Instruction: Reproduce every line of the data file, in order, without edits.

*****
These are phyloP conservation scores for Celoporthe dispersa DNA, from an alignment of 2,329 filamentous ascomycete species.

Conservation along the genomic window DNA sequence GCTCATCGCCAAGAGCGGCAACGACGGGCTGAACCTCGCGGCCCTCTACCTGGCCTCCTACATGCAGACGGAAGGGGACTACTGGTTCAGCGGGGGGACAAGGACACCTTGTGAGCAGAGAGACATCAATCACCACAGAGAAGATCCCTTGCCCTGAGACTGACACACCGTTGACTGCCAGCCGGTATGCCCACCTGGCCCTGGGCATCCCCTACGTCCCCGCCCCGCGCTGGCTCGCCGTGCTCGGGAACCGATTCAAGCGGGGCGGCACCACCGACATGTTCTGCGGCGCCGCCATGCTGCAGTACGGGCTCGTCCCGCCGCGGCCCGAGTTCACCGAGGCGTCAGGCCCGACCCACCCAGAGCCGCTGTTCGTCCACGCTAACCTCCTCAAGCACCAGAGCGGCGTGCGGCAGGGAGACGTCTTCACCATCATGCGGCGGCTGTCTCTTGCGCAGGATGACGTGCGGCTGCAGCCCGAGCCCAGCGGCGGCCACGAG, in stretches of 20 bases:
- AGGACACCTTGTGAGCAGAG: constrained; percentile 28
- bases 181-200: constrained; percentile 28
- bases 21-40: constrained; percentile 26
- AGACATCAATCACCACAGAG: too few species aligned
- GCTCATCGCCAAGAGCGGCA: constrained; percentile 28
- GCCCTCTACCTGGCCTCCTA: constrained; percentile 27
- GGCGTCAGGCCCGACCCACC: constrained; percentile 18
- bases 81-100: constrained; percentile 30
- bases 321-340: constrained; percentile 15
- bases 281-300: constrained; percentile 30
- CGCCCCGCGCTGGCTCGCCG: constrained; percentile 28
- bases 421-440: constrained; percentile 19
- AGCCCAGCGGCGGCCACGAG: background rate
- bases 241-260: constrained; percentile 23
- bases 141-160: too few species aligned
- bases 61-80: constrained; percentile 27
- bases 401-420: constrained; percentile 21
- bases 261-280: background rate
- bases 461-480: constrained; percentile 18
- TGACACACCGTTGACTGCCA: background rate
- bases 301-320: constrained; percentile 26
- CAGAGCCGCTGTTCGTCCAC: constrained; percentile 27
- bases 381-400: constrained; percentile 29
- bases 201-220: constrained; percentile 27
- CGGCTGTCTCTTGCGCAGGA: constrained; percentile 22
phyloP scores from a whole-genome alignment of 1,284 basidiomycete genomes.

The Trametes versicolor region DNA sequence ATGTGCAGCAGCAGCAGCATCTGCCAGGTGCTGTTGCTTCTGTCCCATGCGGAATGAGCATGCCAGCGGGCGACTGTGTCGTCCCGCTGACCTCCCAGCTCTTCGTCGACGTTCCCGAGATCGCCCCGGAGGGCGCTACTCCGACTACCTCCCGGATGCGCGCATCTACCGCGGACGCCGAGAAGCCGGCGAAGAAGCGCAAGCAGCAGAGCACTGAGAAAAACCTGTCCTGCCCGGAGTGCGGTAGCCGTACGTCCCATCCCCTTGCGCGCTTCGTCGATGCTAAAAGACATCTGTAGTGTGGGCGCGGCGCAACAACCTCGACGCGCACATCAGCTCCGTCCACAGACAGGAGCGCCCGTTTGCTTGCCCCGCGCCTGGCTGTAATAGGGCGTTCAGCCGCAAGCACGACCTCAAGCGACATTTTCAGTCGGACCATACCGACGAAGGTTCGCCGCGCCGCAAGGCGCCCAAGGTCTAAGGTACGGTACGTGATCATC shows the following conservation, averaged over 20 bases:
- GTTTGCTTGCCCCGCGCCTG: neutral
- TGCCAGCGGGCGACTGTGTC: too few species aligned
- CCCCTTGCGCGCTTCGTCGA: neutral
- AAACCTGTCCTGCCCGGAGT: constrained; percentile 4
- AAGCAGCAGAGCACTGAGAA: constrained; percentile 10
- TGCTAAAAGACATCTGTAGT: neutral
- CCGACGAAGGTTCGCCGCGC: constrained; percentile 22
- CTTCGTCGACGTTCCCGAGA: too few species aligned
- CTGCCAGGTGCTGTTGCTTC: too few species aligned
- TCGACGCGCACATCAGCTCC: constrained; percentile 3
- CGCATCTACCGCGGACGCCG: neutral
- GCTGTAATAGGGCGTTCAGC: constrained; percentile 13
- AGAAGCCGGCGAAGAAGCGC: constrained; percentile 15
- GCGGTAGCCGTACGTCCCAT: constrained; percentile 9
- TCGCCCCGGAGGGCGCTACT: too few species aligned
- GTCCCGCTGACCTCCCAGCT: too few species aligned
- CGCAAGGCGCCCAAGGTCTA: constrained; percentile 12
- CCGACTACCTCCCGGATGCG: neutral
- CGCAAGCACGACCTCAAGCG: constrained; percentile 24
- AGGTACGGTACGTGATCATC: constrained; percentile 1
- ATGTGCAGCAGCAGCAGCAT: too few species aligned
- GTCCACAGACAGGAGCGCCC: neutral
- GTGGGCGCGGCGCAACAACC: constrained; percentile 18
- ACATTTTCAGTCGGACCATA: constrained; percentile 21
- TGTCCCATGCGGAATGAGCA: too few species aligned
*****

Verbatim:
These are phyloP conservation scores for Celoporthe dispersa DNA, from an alignment of 2,329 filamentous ascomycete species.

Conservation along the genomic window DNA sequence GCTCATCGCCAAGAGCGGCAACGACGGGCTGAACCTCGCGGCCCTCTACCTGGCCTCCTACATGCAGACGGAAGGGGACTACTGGTTCAGCGGGGGGACAAGGACACCTTGTGAGCAGAGAGACATCAATCACCACAGAGAAGATCCCTTGCCCTGAGACTGACACACCGTTGACTGCCAGCCGGTATGCCCACCTGGCCCTGGGCATCCCCTACGTCCCCGCCCCGCGCTGGCTCGCCGTGCTCGGGAACCGATTCAAGCGGGGCGGCACCACCGACATGTTCTGCGGCGCCGCCATGCTGCAGTACGGGCTCGTCCCGCCGCGGCCCGAGTTCACCGAGGCGTCAGGCCCGACCCACCCAGAGCCGCTGTTCGTCCACGCTAACCTCCTCAAGCACCAGAGCGGCGTGCGGCAGGGAGACGTCTTCACCATCATGCGGCGGCTGTCTCTTGCGCAGGATGACGTGCGGCTGCAGCCCGAGCCCAGCGGCGGCCACGAG, in stretches of 20 bases:
- AGGACACCTTGTGAGCAGAG: constrained; percentile 28
- bases 181-200: constrained; percentile 28
- bases 21-40: constrained; percentile 26
- AGACATCAATCACCACAGAG: too few species aligned
- GCTCATCGCCAAGAGCGGCA: constrained; percentile 28
- GCCCTCTACCTGGCCTCCTA: constrained; percentile 27
- GGCGTCAGGCCCGACCCACC: constrained; percentile 18
- bases 81-100: constrained; percentile 30
- bases 321-340: constrained; percentile 15
- bases 281-300: constrained; percentile 30
- CGCCCCGCGCTGGCTCGCCG: constrained; percentile 28
- bases 421-440: constrained; percentile 19
- AGCCCAGCGGCGGCCACGAG: background rate
- bases 241-260: constrained; percentile 23
- bases 141-160: too few species aligned
- bases 61-80: constrained; percentile 27
- bases 401-420: constrained; percentile 21
- bases 261-280: background rate
- bases 461-480: constrained; percentile 18
- TGACACACCGTTGACTGCCA: background rate
- bases 301-320: constrained; percentile 26
- CAGAGCCGCTGTTCGTCCAC: constrained; percentile 27
- bases 381-400: constrained; percentile 29
- bases 201-220: constrained; percentile 27
- CGGCTGTCTCTTGCGCAGGA: constrained; percentile 22
phyloP scores from a whole-genome alignment of 1,284 basidiomycete genomes.

The Trametes versicolor region DNA sequence ATGTGCAGCAGCAGCAGCATCTGCCAGGTGCTGTTGCTTCTGTCCCATGCGGAATGAGCATGCCAGCGGGCGACTGTGTCGTCCCGCTGACCTCCCAGCTCTTCGTCGACGTTCCCGAGATCGCCCCGGAGGGCGCTACTCCGACTACCTCCCGGATGCGCGCATCTACCGCGGACGCCGAGAAGCCGGCGAAGAAGCGCAAGCAGCAGAGCACTGAGAAAAACCTGTCCTGCCCGGAGTGCGGTAGCCGTACGTCCCATCCCCTTGCGCGCTTCGTCGATGCTAAAAGACATCTGTAGTGTGGGCGCGGCGCAACAACCTCGACGCGCACATCAGCTCCGTCCACAGACAGGAGCGCCCGTTTGCTTGCCCCGCGCCTGGCTGTAATAGGGCGTTCAGCCGCAAGCACGACCTCAAGCGACATTTTCAGTCGGACCATACCGACGAAGGTTCGCCGCGCCGCAAGGCGCCCAAGGTCTAAGGTACGGTACGTGATCATC shows the following conservation, averaged over 20 bases:
- GTTTGCTTGCCCCGCGCCTG: neutral
- TGCCAGCGGGCGACTGTGTC: too few species aligned
- CCCCTTGCGCGCTTCGTCGA: neutral
- AAACCTGTCCTGCCCGGAGT: constrained; percentile 4
- AAGCAGCAGAGCACTGAGAA: constrained; percentile 10
- TGCTAAAAGACATCTGTAGT: neutral
- CCGACGAAGGTTCGCCGCGC: constrained; percentile 22
- CTTCGTCGACGTTCCCGAGA: too few species aligned
- CTGCCAGGTGCTGTTGCTTC: too few species aligned
- TCGACGCGCACATCAGCTCC: constrained; percentile 3
- CGCATCTACCGCGGACGCCG: neutral
- GCTGTAATAGGGCGTTCAGC: constrained; percentile 13
- AGAAGCCGGCGAAGAAGCGC: constrained; percentile 15
- GCGGTAGCCGTACGTCCCAT: constrained; percentile 9
- TCGCCCCGGAGGGCGCTACT: too few species aligned
- GTCCCGCTGACCTCCCAGCT: too few species aligned
- CGCAAGGCGCCCAAGGTCTA: constrained; percentile 12
- CCGACTACCTCCCGGATGCG: neutral
- CGCAAGCACGACCTCAAGCG: constrained; percentile 24
- AGGTACGGTACGTGATCATC: constrained; percentile 1
- ATGTGCAGCAGCAGCAGCAT: too few species aligned
- GTCCACAGACAGGAGCGCCC: neutral
- GTGGGCGCGGCGCAACAACC: constrained; percentile 18
- ACATTTTCAGTCGGACCATA: constrained; percentile 21
- TGTCCCATGCGGAATGAGCA: too few species aligned